Matching Donations—The Real Story
Matching donations is a tool that is regularly employed in nonprofit fundraising campaigns. Most of us believe that this appeal works, but without much empirical evidence. It’s mostly a gut feeling.
To determine one way that matching funds might work, a team of researchers, led by a Tufts University economist, looked into whether making people feel important by having them unlock matching funds for the nonprofits they support would increase their donations. Their research was published in the academic journal, “Games and Economic Behavior.”
To explain what “feel important” means, researchers use the example of NPR, longtime users of the matching gifts scenario. When your NPR station says, “We need 20 donors by the end of the hour to get $500 in matching funds,” if you could know for sure that 19 people would respond and donate, you could believe in your power to personally activate the match.
However, if you could be certain that only 18 people will call in, then even if you make a donation, the goal of 20 won’t be met. And if you were certain that at least 20 other people will call in, you would realize that you could be the 21st donor or the 22nd. In those cases, your gift would still count, but you wouldn’t be helping to make a match.
The researchers reasoned that by manipulating with different thresholds and changing the number of donors needed to unlock matching funds, they could change how important potential donors would feel.
In their study, an education nonprofit mailed five different types of letters asking prospects for donations. Everyone on its mailing list randomly received one of the five letters. They included a traditional dollar-for-dollar match letter—meaning that if donors gave $10, the charity would automatically receive $20—and a control-group letter that simply told people about the nonprofit’s mission and asked for a donation.
They also created three letters telling recipients they had been randomly assigned to a group of ten people. One promised that if at least one of the ten donated, the charity would get an extra $50 in matching funds. Another said that if at least two of them made a gift, the nonprofit would receive that $50. The third letter pledged those $50 in matching funds if at least three recipients donated.
Note: Everything researchers told to the participants was true. There was actually a benefactor who promised to make those matches if the various thresholds were met, along with dollar-for-dollar matches if that’s what a donor’s letter told them would happen across the board.
Eight weeks later, they measured and compared the donation rates for the five kinds of letters.
Only 1.59 percent of the prospective donors who got the control-group letter with no match made donations, the lowest rate. The second lowest donation rate was for those who got a letter requiring one person in 10 to activate matching funds, at 2 percent; followed by a 2.34 percent rate for the people promised an unconditional dollar-for-dollar match. The donation rate among prospective donors told that gifts from two in 10 would activate the match was about the same, 2.35 percent.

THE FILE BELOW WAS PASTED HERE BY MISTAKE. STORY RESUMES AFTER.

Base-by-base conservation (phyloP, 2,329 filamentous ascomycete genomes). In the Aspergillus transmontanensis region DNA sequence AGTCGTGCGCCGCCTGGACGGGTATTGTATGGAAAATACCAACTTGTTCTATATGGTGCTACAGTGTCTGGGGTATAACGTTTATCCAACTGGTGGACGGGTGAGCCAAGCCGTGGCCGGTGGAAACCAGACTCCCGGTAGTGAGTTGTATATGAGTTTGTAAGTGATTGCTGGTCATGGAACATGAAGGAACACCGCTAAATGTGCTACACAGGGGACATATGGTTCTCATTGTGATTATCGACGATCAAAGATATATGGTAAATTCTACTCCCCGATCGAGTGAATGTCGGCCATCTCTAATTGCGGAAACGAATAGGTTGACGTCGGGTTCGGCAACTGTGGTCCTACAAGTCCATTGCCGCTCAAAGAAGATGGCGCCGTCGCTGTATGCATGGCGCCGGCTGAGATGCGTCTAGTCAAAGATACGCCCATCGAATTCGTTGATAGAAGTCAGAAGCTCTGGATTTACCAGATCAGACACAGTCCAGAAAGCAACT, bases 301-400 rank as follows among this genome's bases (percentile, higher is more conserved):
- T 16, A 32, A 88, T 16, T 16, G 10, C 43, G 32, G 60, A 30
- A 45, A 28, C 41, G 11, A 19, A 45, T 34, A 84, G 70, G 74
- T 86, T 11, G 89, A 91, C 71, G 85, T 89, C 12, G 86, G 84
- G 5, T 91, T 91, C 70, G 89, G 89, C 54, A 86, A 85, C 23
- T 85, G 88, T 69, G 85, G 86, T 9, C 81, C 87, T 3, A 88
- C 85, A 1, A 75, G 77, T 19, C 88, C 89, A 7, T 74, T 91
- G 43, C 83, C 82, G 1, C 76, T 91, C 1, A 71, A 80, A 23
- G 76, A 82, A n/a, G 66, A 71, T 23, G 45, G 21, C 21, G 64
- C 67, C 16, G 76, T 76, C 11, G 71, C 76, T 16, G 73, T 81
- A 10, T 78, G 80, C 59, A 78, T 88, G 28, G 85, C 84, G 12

For the people told matching funds would require three donors, the donation rate was much higher—3.68 percent. One might have thought that the higher goal would discourage donations. Instead, potential donors seemed to be reacting to the bar being raised by themselves rising to the greater challenge. It’s possible that as the goal rose, people felt more needed and so were more likely to give.
To further test whether making people feel more likely to activate matching funds makes them more likely to give to a nonprofit, researchers conducted a follow-up study where they interacted with people in person. They asked them to decide whether to donate and to report how important they thought their gifts would be in terms of activating the matching funds. They found that the more a person thought their gift was likely to activate the matching funds, the more likely they were to donate.
What’s the takeaway? Some pitches about matching funds work better than others. The ones that work best make potential donors feel that their gift is a key part of what it will take to unlock that extra money. The numbers may be small, but they are plenty big enough to be worth crafting a thoughtful strategy.
Katrina VanHuss and Otis Fulton have written a book, Dollar Dash, on the psychology of peer-to-peer fundraising. Click here to download the first chapter, courtesy of NonProfit PRO!
Katrina VanHuss is the CEO of Turnkey, a U.S.-based strategy and execution firm for nonprofit fundraising campaigns. Katrina has been instilling passion in volunteer fundraisers since 1989 when she founded the company. Turnkey’s clients include most of the top 30 U.S. peer-to-peer campaigns — Susan G. Komen, the Cystic Fibrosis Foundation, the ALS Association, the Leukemia & Lymphoma Society, as well as some international organizations, like UNICEF.
Otis Fulton is a psychologist who joined Turnkey in 2013 as its consumer behavior expert. He works with clients to apply psychological principles to fundraising. He is a much-sought-after copywriter for nonprofit messaging. He has written campaigns for St. Jude’s Children’s Research Hospital, the March of Dimes, the USO and dozens of other organizations.
Now as a married couple, Katrina and Otis almost never stop talking about fundraising, volunteerism, and human decision-making — much to the chagrin of most dinner companions. They live in Richmond, Virginia.
Katrina and Otis present regularly at clients’ national conferences, as well as at bbcon, NonProfit POWER, P2P Forum and others. They write a monthly column for NonProfit PRO and are the co-authors of the 2017 book, "Dollar Dash: The Behavioral Economics of Peer-to-Peer Fundraising." Click here to download the first chapter.